Ask most economists to identify the greatest damage from Covid-19, - and most will raise fears of recession due to demand compression amid economy-wide slowdown. They may be right, but only because they have their urban-blinders on. While the lockdown may have brought urban demand to a standstill, the rural economy is at the risk of supply-side shocks – an unintended consequence of disrupted agri-value chain.
Government’s promise of liquidity injection through wheat procurement notwithstanding, the semi-lockdown across the country already appears to be creating ripple effects for the farm economy. Last week, disruption in dairy value chain due to widespread incidence of loose milk was highlighted in this space. But a much larger – if slow-moving - impact is set to be felt by the cropping sector yet remains neglected thus far.
First is the rental agri-machinery segment. According to last Agriculture Census conducted in 2010, an estimated 80 percent of staple crop growers depend on rental harvest machinery. According to Sikandar Mustafa Khan the country only has five to six thousand combined harvesters available, which is mainly a rental-based business. These combined harvesters usually move across the country, as harvest season usually follows a south to north trajectory.
While provincial governments may be quick to remove harvest equipment from restriction list, the value chain beginning from auto-mechanic shops to availability of spare parts and even lubricant and engine oil remain closed. What good is a Rs280billion wheat procurement fund if there is no grain to procure?
That said small- and mid-size farms in the country are primarily dependent on threshers and reaper/harvesters that are available on union-council and tehsil level. Ironically, these may be the biggest beneficiaries of delayed availability of combined harvesters, which are mainly relied upon by large-hold growers. Because government food departments mainly procure from large landholders - a consequence more of bureaucratic red tape and influence than corruption – delayed availability of combined harvesters may provide space to smallholders to cash in.
But the government will at best be procuring only 25 percent of total wheat. What of the remainder that is usually sold in open market transactions, by farmers of all sizes? While a shutdown of ghallah mandis may not lead to damage to harvested crop considering wheat is non-perishable grain, it is likely to leave them cash poor.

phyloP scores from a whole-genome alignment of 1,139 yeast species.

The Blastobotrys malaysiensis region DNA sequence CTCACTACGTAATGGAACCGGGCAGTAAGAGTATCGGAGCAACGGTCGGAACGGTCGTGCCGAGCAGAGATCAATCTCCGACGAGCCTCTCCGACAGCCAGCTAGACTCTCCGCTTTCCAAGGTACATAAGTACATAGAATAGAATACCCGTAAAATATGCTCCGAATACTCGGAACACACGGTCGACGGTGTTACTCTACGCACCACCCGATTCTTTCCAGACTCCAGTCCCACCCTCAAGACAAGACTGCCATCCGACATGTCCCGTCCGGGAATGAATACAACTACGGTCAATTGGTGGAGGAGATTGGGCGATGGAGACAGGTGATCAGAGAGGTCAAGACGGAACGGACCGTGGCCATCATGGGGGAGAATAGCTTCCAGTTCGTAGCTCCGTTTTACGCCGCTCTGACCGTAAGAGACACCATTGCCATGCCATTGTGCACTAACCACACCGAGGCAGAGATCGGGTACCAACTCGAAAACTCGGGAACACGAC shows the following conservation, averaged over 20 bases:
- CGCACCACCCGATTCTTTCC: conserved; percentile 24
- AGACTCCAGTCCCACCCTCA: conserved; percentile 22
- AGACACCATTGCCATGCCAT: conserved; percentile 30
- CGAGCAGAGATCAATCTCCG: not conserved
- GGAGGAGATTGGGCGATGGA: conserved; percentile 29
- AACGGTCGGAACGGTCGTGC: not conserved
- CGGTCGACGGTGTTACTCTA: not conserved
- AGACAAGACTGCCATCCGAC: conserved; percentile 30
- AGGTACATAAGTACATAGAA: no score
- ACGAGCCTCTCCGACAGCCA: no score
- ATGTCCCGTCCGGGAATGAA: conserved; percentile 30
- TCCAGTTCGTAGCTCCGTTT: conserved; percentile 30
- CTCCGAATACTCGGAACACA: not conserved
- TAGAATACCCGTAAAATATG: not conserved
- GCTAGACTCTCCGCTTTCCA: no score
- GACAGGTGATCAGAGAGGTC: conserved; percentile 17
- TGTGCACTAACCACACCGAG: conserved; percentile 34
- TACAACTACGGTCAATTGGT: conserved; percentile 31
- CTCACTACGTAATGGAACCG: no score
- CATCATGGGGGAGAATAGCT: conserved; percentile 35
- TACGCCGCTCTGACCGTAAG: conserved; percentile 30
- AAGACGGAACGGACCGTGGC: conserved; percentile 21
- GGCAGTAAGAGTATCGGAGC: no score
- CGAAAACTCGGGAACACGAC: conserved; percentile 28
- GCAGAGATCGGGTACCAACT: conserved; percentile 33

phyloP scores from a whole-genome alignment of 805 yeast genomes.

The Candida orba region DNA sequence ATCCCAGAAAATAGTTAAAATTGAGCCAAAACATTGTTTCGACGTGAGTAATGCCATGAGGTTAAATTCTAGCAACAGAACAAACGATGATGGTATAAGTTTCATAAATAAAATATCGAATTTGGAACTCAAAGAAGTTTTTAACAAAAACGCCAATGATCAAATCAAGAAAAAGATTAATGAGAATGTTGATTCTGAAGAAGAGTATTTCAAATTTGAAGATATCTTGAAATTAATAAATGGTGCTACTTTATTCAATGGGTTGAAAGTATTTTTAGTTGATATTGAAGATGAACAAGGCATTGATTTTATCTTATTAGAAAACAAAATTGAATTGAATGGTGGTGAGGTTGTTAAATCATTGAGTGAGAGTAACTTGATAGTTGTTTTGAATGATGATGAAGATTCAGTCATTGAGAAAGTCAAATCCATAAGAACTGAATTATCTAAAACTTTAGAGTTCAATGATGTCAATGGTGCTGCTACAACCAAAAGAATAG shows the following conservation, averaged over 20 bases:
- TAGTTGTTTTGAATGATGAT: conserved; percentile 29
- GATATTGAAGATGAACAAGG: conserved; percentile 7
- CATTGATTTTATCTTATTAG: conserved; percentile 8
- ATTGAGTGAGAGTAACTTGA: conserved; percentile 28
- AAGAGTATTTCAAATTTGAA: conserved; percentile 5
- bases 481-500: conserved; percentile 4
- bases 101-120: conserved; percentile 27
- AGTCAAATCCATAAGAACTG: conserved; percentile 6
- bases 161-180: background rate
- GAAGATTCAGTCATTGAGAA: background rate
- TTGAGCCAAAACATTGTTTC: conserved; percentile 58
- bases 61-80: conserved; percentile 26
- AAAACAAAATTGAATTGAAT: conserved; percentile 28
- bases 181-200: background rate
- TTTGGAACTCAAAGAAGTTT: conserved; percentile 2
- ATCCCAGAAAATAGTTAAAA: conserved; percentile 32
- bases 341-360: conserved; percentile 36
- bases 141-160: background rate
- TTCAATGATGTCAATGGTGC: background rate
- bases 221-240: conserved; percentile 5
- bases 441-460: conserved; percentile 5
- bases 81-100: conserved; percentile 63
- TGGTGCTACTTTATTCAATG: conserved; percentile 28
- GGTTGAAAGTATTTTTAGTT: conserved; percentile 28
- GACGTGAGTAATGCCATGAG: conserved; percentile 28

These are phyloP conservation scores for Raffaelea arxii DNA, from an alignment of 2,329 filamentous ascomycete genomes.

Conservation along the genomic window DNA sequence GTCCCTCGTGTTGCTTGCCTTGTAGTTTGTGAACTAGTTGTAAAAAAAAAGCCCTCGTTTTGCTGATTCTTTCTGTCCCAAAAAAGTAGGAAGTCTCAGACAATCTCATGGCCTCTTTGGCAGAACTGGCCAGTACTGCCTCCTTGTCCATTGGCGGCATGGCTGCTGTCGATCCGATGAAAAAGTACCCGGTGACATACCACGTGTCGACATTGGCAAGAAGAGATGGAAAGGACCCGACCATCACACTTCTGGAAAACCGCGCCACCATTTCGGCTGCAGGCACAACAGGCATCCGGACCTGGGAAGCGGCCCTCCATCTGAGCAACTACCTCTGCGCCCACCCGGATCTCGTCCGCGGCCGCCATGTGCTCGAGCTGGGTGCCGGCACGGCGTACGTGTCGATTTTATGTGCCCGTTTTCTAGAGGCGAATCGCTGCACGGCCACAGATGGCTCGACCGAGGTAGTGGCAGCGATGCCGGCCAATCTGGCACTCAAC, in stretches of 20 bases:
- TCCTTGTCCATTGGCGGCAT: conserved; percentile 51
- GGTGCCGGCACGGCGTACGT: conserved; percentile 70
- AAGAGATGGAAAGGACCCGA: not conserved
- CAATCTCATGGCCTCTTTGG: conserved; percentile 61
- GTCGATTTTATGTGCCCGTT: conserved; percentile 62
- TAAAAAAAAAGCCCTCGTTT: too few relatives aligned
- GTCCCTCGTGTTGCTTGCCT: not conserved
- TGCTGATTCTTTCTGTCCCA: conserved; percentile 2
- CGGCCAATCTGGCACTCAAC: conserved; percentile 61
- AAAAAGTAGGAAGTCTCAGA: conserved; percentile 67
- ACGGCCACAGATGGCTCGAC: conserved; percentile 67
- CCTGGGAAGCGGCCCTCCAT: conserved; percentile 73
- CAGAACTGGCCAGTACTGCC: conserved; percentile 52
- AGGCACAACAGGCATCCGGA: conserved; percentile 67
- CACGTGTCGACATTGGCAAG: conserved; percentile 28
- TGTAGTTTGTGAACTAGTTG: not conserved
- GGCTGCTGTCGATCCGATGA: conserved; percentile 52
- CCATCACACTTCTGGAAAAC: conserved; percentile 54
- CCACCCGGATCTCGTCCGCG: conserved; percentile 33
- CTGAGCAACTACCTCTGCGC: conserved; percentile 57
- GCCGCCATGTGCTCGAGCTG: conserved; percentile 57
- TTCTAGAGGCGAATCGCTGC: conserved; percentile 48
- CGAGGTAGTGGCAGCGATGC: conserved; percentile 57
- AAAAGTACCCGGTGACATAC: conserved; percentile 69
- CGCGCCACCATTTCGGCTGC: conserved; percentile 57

Because the farming economy primarily depends on informal credit, growers are not only facing the risk of cost of holding inventory, but also delay in procurement of inputs for the monsoon sowing season. From seeds, fertilizer, pesticides and insecticides, inability to timely procure inputs will inevitably mean that many growers will be forced to leave their lands fallow. Unlike textile or cement, growers cannot afford to delay their production season by a month or two.
Eventually, the supply-side challenges will begin to trickle into commodity shortage and prices as well. Recall that last year, substitution of corn with wheat for animal feed partly contributed to shortage of wheat in autumn. Consider if growers are forced to withhold greater share of their crop as livestock feed, only for it to turn into a greater shortfall later?
And if readers believe that grain producers are beset with major disruptions, consider the fallout for keepers of fruit orchards and growers of perishables such as vegetables. A slowdown or even partial closure of mandis will not only immediately turn farmers cash strapped as the produce goes to waste in absence of cold storage facilities, it will also send the prices amok. A food-stagflation, anyone?
This is not to betray chinks in the armour of the lockdown, which is arguably saving more lives by reducing spread of pandemic than any probably damage by resultant economic slowdown. But to point out that there is a world beyond the urban-centric closures of shopping centres and bazaars in Karachi and Lahore. As the government rolls out packages for construction sector and stock market punters, the rural fallout of the pandemic also deserves equal highlight.